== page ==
Crispus Nyaga

Crispus Nyaga is a Nairobi-based trader and analyst. He started trading more than 7 years ago as a student. He has published in several reputable websites like The Street, Benzinga, and Seeking Alpha. He focuses mostly on G20 currencies, commodities like Crude oil and Gold, and European and American large-cap companies.

In the past one month, the Australian dollar has been among the best-performing currencies in the G20. In this period, the currency rose from a low of 0.7200 to a high of 0.7395. This high was reached yesterday after a bullish statement from the Reserve Bank of Australia. In the monetary policy statement released yesterday, the bank’s governor said that:

Inflation remains low and stable. Over the past year, CPI inflation was 1.9 per cent and in underlying terms inflation was 1¾ per cent. Inflation is expected to pick up over the next couple of years, with the pick-up likely to be gradual. The central scenario is for inflation to be 2¼ per cent in 2019 and a bit higher in the following year… The low level of interest rates is continuing to support the Australian economy. Further progress in reducing unemployment and having inflation return to target is expected, although this progress is likely to be gradual.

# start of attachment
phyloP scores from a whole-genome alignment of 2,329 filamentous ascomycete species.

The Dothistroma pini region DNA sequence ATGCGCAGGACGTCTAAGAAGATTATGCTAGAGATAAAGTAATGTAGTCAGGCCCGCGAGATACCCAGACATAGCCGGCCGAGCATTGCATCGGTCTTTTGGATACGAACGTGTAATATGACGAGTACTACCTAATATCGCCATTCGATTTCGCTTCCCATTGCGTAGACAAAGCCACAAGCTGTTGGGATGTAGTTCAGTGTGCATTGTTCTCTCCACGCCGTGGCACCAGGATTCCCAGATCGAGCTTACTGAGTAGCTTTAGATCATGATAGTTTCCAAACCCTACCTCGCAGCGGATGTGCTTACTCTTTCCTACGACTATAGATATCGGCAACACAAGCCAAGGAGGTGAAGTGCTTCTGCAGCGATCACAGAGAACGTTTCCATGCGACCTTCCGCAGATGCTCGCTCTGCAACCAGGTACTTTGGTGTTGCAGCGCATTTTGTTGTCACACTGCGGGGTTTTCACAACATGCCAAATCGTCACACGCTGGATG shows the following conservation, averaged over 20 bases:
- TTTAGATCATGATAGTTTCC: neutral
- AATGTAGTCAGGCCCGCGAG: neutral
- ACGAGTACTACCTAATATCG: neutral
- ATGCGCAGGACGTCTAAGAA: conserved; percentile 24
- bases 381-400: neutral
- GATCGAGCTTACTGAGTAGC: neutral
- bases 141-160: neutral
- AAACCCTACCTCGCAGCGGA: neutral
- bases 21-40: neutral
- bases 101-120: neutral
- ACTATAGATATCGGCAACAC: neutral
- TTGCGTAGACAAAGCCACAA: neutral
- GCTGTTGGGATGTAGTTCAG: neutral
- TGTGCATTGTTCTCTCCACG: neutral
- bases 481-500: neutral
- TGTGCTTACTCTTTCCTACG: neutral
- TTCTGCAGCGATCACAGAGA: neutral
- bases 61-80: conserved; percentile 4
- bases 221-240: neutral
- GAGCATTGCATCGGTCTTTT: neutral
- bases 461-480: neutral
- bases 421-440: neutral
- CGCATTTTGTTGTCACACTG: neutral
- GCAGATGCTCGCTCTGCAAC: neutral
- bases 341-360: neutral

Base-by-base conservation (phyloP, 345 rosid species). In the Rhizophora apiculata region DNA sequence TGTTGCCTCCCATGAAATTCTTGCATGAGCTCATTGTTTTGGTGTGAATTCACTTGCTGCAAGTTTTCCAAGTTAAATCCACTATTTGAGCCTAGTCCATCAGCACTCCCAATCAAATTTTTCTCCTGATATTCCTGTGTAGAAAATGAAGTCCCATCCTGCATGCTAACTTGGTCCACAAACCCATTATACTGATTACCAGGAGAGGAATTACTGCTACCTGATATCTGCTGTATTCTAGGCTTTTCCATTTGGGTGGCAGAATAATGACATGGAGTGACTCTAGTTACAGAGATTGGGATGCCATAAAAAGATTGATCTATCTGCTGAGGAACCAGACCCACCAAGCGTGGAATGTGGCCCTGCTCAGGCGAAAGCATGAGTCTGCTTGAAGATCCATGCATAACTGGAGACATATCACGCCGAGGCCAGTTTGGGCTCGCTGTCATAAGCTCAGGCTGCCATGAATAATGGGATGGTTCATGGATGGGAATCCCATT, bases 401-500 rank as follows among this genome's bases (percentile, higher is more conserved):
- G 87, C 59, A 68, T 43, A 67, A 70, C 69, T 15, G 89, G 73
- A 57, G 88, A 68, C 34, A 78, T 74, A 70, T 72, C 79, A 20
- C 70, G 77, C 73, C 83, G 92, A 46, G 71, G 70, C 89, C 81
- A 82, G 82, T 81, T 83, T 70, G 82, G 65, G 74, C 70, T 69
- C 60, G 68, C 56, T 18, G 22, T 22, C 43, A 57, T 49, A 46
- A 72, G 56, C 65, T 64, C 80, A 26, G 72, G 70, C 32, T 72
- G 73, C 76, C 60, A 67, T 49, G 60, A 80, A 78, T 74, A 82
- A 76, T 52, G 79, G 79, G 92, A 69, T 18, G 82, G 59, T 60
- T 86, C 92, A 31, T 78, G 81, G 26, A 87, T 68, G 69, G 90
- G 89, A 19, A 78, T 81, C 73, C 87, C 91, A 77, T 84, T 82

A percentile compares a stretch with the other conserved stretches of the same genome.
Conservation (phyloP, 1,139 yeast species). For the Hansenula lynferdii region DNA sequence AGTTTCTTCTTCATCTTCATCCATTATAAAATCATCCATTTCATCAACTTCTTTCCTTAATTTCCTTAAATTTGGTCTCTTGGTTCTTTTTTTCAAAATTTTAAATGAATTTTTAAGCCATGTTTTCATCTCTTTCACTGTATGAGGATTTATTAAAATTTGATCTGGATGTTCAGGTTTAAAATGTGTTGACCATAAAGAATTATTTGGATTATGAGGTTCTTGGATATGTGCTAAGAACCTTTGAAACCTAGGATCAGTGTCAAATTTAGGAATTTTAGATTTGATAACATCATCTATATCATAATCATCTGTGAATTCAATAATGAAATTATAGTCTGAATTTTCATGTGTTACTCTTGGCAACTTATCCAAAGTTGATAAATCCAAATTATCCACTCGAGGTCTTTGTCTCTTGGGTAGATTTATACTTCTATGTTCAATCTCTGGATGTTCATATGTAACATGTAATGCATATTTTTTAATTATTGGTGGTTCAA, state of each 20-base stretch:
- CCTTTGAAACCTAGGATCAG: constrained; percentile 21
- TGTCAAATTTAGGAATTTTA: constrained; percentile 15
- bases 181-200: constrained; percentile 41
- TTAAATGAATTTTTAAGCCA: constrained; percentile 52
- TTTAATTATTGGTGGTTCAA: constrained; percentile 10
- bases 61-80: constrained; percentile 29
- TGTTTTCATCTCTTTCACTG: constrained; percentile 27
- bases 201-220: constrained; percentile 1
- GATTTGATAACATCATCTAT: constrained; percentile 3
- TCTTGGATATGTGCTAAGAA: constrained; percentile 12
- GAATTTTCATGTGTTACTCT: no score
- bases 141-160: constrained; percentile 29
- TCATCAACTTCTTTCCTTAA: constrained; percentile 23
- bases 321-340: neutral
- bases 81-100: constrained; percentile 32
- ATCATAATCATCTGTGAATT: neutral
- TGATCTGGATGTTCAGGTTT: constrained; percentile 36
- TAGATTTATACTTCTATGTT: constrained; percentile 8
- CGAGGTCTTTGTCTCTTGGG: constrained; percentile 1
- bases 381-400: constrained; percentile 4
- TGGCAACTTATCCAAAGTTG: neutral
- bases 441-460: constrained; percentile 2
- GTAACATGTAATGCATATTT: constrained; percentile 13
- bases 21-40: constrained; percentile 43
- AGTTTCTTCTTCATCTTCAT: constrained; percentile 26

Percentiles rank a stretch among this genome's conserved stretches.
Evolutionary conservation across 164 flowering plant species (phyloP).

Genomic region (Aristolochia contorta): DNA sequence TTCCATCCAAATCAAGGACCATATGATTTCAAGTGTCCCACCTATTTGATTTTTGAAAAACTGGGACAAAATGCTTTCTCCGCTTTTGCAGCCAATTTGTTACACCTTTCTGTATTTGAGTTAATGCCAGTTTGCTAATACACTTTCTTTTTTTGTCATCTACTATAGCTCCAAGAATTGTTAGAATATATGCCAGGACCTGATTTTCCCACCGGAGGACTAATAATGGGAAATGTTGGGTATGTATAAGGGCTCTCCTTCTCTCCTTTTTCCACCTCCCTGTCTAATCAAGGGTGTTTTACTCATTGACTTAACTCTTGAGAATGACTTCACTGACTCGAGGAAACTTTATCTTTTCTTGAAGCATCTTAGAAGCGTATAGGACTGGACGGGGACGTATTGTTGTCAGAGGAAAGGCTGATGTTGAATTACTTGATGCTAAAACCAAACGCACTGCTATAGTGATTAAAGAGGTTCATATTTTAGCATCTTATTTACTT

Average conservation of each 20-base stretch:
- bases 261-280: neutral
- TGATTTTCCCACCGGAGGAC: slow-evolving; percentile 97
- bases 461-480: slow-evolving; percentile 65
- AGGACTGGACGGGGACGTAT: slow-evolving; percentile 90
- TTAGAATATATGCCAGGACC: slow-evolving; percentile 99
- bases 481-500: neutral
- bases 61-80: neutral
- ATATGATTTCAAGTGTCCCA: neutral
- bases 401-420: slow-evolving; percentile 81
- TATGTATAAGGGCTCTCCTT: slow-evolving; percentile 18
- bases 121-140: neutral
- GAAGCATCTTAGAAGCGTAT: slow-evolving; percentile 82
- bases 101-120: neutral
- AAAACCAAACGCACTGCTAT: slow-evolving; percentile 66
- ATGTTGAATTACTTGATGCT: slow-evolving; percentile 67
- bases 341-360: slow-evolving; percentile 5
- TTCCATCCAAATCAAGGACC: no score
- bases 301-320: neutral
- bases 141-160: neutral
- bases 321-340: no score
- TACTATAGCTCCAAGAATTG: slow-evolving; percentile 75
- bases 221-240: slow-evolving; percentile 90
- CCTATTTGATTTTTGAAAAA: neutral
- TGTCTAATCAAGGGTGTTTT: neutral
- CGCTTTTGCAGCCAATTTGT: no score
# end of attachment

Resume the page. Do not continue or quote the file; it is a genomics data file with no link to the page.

The bank continued to warn about the falling house prices in Sydney and Melbourne. In these cities, house prices have fallen as oversupply meets low demand. As a result, a report by analysts at Saxo found that the bank was likely to start a fund to save the housing industry in the coming year. This is because the big-four banks have already started hiking interest rates.

Investors bullish on the Aussie were excited about the report. This is because there was a sense that the bank’s next monetary policy decision will likely be to hike rates.

The mood was dampened today when Australia Bureau of Statistics released the Q3 GDP numbers. The numbers showed that in the quarter, the economy expanded by an annualized rate of 2.8%, which was lower than the consensus estimate of 3.3%. The previous data showed a growth of 3.4%. On a QoQ basis, the economy expanded by 0.3%, which was lower than the consensus estimate of 0.6%. This was the lowest quarterly growth since 2017.

As a result of the weaker data, the Australian dollar declined sharply against the USD. The pair declined to 0.7287. This was a 0.75% decline from the yesterday’s high. On the one-month chart below, the pair’s price is below the 25 and 15-day EMA. The RSI has moved below the ‘oversold’ level of 30 and is at 22. There is a likelihood that the pair will resume the upward trend. This is because even with the Q3 decline, the country’s economy is still intact.

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